Illustration: Aïda Amer/Axios
The world's most powerful central banks made clear this week that they expect the economic damage from the coronavirus pandemic to be deep and long-lasting and they are arming themselves for war.
Why it matters: We are entering an uncharted era of central banking that will see the Fed and its peers lend money directly to businesses, take unprecedented risks and directly support tremendous portions of the global economy.
- "There are a number of concerns but I think the attitude of central banks right now is 'Damn the torpedoes, full speed ahead,'" Kathy Jones, chief fixed-income strategist at Charles Schwab, tells Axios.
Driving the news: After announcing Wednesday that it would do whatever it takes and then some to buoy the U.S. economy, the Fed unveiled a beefed-up new version of its $600 billion Main Street Lending Program that will effectively shred parts of the 1913 Federal Reserve Act (with authorization from the Treasury Department).
- That followed announcements from the European Central Bank and Bank of Japan in the preceding two days for massive lending and bond-buying programs that would be increased, in ECB president Christine Lagarde's words, “by as much as necessary and for as long as needed."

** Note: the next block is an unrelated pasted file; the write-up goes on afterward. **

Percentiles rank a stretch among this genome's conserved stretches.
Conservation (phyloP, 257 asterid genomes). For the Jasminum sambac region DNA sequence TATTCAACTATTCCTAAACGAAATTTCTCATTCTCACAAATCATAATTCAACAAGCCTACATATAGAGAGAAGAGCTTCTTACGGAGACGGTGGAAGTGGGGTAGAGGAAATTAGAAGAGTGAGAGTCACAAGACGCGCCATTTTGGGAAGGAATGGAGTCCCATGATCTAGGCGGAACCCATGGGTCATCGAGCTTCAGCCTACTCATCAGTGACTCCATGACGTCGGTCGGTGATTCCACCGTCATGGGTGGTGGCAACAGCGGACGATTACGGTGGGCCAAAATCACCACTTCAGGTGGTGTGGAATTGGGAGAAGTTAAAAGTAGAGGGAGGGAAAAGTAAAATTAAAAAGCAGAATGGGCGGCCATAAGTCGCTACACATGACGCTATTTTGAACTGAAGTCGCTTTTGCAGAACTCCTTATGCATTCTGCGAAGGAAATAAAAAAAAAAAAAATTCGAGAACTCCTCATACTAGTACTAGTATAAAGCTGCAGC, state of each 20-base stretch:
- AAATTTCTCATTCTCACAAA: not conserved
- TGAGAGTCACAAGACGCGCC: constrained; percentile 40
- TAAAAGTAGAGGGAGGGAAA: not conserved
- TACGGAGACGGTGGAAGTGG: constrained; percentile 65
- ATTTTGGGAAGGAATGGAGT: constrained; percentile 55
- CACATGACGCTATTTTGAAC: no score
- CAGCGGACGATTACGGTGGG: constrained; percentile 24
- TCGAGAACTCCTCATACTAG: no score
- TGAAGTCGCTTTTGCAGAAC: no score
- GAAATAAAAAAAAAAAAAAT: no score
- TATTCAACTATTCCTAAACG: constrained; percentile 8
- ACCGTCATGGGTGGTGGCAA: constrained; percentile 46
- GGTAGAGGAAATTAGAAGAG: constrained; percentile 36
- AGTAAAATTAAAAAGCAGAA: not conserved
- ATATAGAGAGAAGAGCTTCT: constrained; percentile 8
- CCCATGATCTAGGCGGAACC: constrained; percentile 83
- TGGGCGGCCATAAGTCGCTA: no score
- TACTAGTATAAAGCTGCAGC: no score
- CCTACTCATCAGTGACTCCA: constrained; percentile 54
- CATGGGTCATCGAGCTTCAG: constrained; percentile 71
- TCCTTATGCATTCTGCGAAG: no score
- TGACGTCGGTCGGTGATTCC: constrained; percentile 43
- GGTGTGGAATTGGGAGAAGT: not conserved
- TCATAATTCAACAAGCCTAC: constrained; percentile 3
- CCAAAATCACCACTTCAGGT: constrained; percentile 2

The big picture: Central banks were established to keep inflation in line and to use their lending powers only to purchase assets backed by their governments.
- However, since the BOJ first began a quantitative easing program to prop up Japan's economy, central banks have been providing more and more support.
- The world's central banks currently hold around $25 trillion of financing on their balance sheets and have committed to do everything from invest in companies with junk credit ratings to buy stocks.
The bottom line: This is not what central banks were designed to do, but in the face of this historic economic shock and in the absence of clear alternatives, it is what they are doing.
- No one is quite sure what happens next.
Go deeper: The Fed goes to war with coronavirus